Tuesday, November 03, 2009

Priority Mail 3

We arrived at the big house - my house - though it took longer than normal. I had to keep slowing down and even stopping to let her rest and catch her breath. The poor dear.

When we walked in the door, my dear wife popped her head out of the kitchen.

"Oh, a visitor," she said brightly.

My lovely bride does love visitors. It gives her an excuse to fuss and offer treats - especially since I sometimes try to avoid both (even though I secretly enjoy them!).

"Ah, my dear, this is Nendia," I said. "You remember her - one of the talented doll elves."

"Of course," she said, taking my cue. "You do such a wonderful job."

"Legs are important," Nendia said, beaming.

"I invited her over for some hot chocolate," I said. "We have to talk over some business."

Nendia smiled even more broadly.

"Oh, of course," my darling wife said, nodding sagely. Then she looked at the bag. "More special requests?"

"Yes," I said. "I have to look these over tonight."

"Of course," she said. I'll get some hot chocolate so you two can get to your business."

I ushered Nendia into my office and dropped the mail next to my rocking chair in front of the fire place. She looked around the room, taking in the decorations, the desk, the big stuffed chairs.

"You've been in here before," I said.

"Oh, but not in a long time," she squeaked. "It's too big."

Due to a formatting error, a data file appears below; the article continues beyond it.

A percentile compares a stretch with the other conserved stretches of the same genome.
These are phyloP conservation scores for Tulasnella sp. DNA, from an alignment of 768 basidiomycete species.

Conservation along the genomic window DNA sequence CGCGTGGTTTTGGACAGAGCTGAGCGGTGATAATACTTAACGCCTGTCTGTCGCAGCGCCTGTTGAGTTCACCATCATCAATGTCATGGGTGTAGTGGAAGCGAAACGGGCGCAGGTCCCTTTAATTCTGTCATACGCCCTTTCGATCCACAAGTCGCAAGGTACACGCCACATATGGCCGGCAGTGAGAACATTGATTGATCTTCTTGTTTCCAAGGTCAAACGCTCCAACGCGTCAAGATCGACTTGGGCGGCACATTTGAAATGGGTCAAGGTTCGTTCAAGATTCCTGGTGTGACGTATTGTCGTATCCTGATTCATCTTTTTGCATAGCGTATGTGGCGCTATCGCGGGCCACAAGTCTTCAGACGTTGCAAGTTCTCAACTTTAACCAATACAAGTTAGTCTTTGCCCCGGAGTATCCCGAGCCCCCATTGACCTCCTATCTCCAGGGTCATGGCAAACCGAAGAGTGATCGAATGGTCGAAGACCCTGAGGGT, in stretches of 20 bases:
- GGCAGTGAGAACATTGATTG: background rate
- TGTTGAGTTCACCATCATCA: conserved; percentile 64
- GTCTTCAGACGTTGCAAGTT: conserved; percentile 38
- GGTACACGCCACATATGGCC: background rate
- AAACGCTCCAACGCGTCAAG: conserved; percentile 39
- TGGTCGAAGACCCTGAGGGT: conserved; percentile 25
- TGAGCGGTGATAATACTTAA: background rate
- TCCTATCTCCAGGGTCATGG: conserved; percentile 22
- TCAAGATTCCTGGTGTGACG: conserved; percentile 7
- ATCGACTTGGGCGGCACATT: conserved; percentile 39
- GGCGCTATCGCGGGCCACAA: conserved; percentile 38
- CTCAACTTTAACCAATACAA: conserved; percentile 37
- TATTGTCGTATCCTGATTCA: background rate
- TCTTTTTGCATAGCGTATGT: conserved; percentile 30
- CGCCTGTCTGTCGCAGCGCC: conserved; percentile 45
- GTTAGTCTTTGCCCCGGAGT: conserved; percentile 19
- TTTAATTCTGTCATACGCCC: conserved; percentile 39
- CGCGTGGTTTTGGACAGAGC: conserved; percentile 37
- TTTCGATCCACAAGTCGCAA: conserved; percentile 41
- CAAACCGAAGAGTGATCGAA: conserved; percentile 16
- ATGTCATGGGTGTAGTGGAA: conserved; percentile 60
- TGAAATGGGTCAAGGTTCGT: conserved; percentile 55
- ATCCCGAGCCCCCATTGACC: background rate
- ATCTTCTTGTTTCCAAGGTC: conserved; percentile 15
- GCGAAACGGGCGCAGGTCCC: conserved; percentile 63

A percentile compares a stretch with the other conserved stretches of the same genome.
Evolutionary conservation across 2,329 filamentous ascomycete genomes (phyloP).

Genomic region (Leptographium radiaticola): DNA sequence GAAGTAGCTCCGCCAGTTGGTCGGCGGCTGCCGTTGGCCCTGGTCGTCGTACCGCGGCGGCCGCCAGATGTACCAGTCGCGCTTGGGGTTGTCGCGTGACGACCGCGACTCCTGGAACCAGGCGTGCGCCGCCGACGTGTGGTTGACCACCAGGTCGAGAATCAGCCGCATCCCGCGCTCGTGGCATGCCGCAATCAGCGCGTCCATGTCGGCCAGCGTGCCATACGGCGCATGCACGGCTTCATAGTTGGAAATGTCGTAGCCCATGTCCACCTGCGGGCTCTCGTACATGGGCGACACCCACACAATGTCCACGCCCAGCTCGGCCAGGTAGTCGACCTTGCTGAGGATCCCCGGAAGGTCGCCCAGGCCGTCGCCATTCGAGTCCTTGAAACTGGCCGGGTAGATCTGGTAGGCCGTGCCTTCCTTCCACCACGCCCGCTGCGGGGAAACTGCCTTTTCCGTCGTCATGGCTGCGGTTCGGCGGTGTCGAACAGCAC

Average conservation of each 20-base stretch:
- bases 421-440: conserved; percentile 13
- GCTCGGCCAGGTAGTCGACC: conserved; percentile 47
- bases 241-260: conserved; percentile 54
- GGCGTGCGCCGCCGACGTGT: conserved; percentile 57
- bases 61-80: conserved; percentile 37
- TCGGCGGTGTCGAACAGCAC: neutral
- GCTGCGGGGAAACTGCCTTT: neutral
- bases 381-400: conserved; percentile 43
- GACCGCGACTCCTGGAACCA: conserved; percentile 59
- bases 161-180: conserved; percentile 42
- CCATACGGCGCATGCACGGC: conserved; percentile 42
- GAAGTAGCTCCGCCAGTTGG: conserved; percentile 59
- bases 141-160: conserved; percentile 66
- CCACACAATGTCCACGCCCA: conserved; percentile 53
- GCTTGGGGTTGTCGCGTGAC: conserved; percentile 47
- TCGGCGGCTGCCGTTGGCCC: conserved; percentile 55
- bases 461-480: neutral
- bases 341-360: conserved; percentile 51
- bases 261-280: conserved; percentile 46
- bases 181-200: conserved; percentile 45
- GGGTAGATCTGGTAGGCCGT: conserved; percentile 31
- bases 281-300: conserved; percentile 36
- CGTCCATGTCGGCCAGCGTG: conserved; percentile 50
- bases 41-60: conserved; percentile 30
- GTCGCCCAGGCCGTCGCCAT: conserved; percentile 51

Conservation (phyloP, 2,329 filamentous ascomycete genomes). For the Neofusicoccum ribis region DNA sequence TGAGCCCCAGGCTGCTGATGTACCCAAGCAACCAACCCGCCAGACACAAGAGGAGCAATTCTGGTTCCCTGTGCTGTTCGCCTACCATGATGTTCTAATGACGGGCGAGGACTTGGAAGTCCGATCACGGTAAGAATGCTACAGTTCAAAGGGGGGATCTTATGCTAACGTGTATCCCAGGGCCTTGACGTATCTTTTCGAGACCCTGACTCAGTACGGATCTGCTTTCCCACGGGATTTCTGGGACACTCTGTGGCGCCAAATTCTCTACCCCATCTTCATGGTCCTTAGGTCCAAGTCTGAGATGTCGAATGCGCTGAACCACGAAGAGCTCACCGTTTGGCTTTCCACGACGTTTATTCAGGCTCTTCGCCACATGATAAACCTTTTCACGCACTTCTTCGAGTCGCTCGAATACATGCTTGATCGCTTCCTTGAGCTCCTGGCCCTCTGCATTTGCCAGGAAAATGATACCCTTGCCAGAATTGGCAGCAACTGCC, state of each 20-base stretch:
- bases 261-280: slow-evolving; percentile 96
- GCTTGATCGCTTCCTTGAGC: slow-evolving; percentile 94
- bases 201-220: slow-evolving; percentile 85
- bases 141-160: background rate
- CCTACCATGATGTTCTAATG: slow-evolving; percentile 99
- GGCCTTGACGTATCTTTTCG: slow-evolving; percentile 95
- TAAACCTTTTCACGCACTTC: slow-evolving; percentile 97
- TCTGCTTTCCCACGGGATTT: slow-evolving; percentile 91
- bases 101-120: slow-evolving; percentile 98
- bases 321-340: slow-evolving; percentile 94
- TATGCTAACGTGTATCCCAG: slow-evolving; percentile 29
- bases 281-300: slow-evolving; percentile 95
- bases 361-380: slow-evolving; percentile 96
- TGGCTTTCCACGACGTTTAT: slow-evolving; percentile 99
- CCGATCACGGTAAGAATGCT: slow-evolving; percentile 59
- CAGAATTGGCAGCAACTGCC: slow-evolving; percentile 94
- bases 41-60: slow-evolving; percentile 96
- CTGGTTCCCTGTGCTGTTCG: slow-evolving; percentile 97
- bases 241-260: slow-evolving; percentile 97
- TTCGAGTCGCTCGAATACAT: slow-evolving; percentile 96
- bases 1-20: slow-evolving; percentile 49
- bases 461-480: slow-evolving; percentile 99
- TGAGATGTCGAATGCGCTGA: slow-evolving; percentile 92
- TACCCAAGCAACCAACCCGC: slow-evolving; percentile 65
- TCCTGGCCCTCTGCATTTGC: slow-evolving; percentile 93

"It doesn't seem so big when I get all the naughty and nice lists and all the gift lists to review just before Christmas," I said, then waved my arm. "Piled high to the ceiling."

She looked up, her mouth open. Then she looked at the bag.

"Special requests?"

Mrs. Claus came in with a tray bearing two steaming cups of hot chocolate, and a platter piled high with cookies. She placed the tray on the coffee table in front of two of the stuffed chairs.

"Ah, thank you, my dear."

"You two have a good meeting," she said. "I have some work to do."

She left.

"Please," I said to Nendia, gesturing to one of the chair. "Sit and have some."

She sat and picked up one of the steaming cups. She took a sip, then put it down.

"Santa," she said in a serious voice. "I've heard of special requests."

She stopped and looked at the sack.

"What have you heard?" I asked.

"Well, the elves say, some of the elves, that is, that, well, there are children who will not see Christmas this year."

"Yes," I said slowly, "some of the special requests involve such children."

"Oh," she squeaked.

"Not all," I continued. "But some."

To be continued ...


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